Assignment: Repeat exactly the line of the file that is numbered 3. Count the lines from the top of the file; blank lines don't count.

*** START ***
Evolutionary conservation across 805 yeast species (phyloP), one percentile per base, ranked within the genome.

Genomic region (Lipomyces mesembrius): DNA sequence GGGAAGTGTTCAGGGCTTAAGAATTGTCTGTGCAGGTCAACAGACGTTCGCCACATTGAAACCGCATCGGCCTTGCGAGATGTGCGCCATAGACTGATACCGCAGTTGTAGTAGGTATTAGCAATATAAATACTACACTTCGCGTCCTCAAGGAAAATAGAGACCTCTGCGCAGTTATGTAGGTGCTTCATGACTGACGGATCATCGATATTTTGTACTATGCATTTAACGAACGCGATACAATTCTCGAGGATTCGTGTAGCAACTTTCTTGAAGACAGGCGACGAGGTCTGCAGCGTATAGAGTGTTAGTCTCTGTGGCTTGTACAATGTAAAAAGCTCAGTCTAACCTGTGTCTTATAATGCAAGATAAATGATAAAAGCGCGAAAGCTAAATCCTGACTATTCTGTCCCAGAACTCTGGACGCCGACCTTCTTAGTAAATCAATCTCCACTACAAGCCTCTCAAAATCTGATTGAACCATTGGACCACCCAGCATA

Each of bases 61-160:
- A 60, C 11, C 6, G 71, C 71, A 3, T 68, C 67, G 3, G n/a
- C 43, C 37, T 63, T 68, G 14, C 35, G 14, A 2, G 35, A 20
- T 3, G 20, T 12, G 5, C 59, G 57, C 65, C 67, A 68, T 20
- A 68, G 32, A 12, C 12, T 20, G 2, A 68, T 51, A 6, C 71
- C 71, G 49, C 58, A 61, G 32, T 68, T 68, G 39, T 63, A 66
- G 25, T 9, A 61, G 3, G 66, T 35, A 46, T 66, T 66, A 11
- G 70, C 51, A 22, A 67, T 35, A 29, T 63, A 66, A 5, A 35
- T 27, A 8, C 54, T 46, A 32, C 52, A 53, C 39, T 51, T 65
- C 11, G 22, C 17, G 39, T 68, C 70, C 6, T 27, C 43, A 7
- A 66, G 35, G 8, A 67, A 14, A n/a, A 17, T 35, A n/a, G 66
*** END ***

Each of bases 61-160: